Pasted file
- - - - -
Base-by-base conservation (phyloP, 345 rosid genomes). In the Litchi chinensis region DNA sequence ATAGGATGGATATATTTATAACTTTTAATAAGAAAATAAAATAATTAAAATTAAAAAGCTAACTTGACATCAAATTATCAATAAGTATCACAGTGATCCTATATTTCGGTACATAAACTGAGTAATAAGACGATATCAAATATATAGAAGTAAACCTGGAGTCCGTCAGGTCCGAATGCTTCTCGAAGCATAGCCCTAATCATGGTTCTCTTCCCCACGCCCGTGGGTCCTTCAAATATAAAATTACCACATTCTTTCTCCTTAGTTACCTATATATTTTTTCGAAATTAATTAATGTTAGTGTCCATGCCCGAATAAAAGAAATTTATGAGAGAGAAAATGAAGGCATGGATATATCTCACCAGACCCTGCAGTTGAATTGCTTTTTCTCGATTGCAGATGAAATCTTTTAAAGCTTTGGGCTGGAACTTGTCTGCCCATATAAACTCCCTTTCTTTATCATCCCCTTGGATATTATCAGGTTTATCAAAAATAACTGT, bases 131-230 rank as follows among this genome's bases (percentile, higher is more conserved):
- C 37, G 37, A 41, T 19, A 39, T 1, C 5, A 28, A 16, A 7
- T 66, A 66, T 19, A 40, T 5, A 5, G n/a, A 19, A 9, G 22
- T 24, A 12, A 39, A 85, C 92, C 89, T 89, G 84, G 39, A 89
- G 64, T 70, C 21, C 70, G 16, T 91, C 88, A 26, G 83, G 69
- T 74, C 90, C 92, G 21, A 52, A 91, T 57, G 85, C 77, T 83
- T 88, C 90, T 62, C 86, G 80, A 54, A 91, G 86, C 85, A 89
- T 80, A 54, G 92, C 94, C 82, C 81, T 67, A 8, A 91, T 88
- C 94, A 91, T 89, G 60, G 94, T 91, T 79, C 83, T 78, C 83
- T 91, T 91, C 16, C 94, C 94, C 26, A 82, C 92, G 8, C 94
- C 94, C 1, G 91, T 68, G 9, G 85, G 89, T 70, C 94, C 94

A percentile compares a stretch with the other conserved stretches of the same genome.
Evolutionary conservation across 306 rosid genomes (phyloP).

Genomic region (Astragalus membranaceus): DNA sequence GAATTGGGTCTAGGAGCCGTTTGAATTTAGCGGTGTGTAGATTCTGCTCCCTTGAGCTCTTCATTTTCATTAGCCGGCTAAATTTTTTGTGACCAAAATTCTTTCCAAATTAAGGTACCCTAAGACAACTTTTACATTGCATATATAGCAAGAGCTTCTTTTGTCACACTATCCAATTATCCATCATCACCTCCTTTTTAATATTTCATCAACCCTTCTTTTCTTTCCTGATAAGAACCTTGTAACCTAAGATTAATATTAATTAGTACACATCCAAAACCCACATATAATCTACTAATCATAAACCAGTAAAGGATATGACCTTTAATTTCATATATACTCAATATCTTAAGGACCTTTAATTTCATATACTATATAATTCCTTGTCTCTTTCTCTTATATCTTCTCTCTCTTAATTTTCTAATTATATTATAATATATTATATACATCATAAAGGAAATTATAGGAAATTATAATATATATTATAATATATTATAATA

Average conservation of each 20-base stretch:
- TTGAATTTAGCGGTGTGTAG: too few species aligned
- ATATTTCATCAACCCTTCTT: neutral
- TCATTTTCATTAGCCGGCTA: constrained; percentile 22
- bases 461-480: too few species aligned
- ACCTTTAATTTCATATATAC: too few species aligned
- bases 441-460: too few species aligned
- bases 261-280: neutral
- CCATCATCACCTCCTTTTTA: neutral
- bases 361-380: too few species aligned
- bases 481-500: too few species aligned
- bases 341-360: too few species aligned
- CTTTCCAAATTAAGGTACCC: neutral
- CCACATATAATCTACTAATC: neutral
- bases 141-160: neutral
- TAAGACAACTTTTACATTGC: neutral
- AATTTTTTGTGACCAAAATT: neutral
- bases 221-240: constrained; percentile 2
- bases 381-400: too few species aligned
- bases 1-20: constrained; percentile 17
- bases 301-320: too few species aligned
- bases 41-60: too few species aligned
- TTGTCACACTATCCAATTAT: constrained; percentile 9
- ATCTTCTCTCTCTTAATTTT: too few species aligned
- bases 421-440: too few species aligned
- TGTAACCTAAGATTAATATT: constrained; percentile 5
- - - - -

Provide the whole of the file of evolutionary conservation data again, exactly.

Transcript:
Base-by-base conservation (phyloP, 345 rosid genomes). In the Litchi chinensis region DNA sequence ATAGGATGGATATATTTATAACTTTTAATAAGAAAATAAAATAATTAAAATTAAAAAGCTAACTTGACATCAAATTATCAATAAGTATCACAGTGATCCTATATTTCGGTACATAAACTGAGTAATAAGACGATATCAAATATATAGAAGTAAACCTGGAGTCCGTCAGGTCCGAATGCTTCTCGAAGCATAGCCCTAATCATGGTTCTCTTCCCCACGCCCGTGGGTCCTTCAAATATAAAATTACCACATTCTTTCTCCTTAGTTACCTATATATTTTTTCGAAATTAATTAATGTTAGTGTCCATGCCCGAATAAAAGAAATTTATGAGAGAGAAAATGAAGGCATGGATATATCTCACCAGACCCTGCAGTTGAATTGCTTTTTCTCGATTGCAGATGAAATCTTTTAAAGCTTTGGGCTGGAACTTGTCTGCCCATATAAACTCCCTTTCTTTATCATCCCCTTGGATATTATCAGGTTTATCAAAAATAACTGT, bases 131-230 rank as follows among this genome's bases (percentile, higher is more conserved):
- C 37, G 37, A 41, T 19, A 39, T 1, C 5, A 28, A 16, A 7
- T 66, A 66, T 19, A 40, T 5, A 5, G n/a, A 19, A 9, G 22
- T 24, A 12, A 39, A 85, C 92, C 89, T 89, G 84, G 39, A 89
- G 64, T 70, C 21, C 70, G 16, T 91, C 88, A 26, G 83, G 69
- T 74, C 90, C 92, G 21, A 52, A 91, T 57, G 85, C 77, T 83
- T 88, C 90, T 62, C 86, G 80, A 54, A 91, G 86, C 85, A 89
- T 80, A 54, G 92, C 94, C 82, C 81, T 67, A 8, A 91, T 88
- C 94, A 91, T 89, G 60, G 94, T 91, T 79, C 83, T 78, C 83
- T 91, T 91, C 16, C 94, C 94, C 26, A 82, C 92, G 8, C 94
- C 94, C 1, G 91, T 68, G 9, G 85, G 89, T 70, C 94, C 94

A percentile compares a stretch with the other conserved stretches of the same genome.
Evolutionary conservation across 306 rosid genomes (phyloP).

Genomic region (Astragalus membranaceus): DNA sequence GAATTGGGTCTAGGAGCCGTTTGAATTTAGCGGTGTGTAGATTCTGCTCCCTTGAGCTCTTCATTTTCATTAGCCGGCTAAATTTTTTGTGACCAAAATTCTTTCCAAATTAAGGTACCCTAAGACAACTTTTACATTGCATATATAGCAAGAGCTTCTTTTGTCACACTATCCAATTATCCATCATCACCTCCTTTTTAATATTTCATCAACCCTTCTTTTCTTTCCTGATAAGAACCTTGTAACCTAAGATTAATATTAATTAGTACACATCCAAAACCCACATATAATCTACTAATCATAAACCAGTAAAGGATATGACCTTTAATTTCATATATACTCAATATCTTAAGGACCTTTAATTTCATATACTATATAATTCCTTGTCTCTTTCTCTTATATCTTCTCTCTCTTAATTTTCTAATTATATTATAATATATTATATACATCATAAAGGAAATTATAGGAAATTATAATATATATTATAATATATTATAATA

Average conservation of each 20-base stretch:
- TTGAATTTAGCGGTGTGTAG: too few species aligned
- ATATTTCATCAACCCTTCTT: neutral
- TCATTTTCATTAGCCGGCTA: constrained; percentile 22
- bases 461-480: too few species aligned
- ACCTTTAATTTCATATATAC: too few species aligned
- bases 441-460: too few species aligned
- bases 261-280: neutral
- CCATCATCACCTCCTTTTTA: neutral
- bases 361-380: too few species aligned
- bases 481-500: too few species aligned
- bases 341-360: too few species aligned
- CTTTCCAAATTAAGGTACCC: neutral
- CCACATATAATCTACTAATC: neutral
- bases 141-160: neutral
- TAAGACAACTTTTACATTGC: neutral
- AATTTTTTGTGACCAAAATT: neutral
- bases 221-240: constrained; percentile 2
- bases 381-400: too few species aligned
- bases 1-20: constrained; percentile 17
- bases 301-320: too few species aligned
- bases 41-60: too few species aligned
- TTGTCACACTATCCAATTAT: constrained; percentile 9
- ATCTTCTCTCTCTTAATTTT: too few species aligned
- bases 421-440: too few species aligned
- TGTAACCTAAGATTAATATT: constrained; percentile 5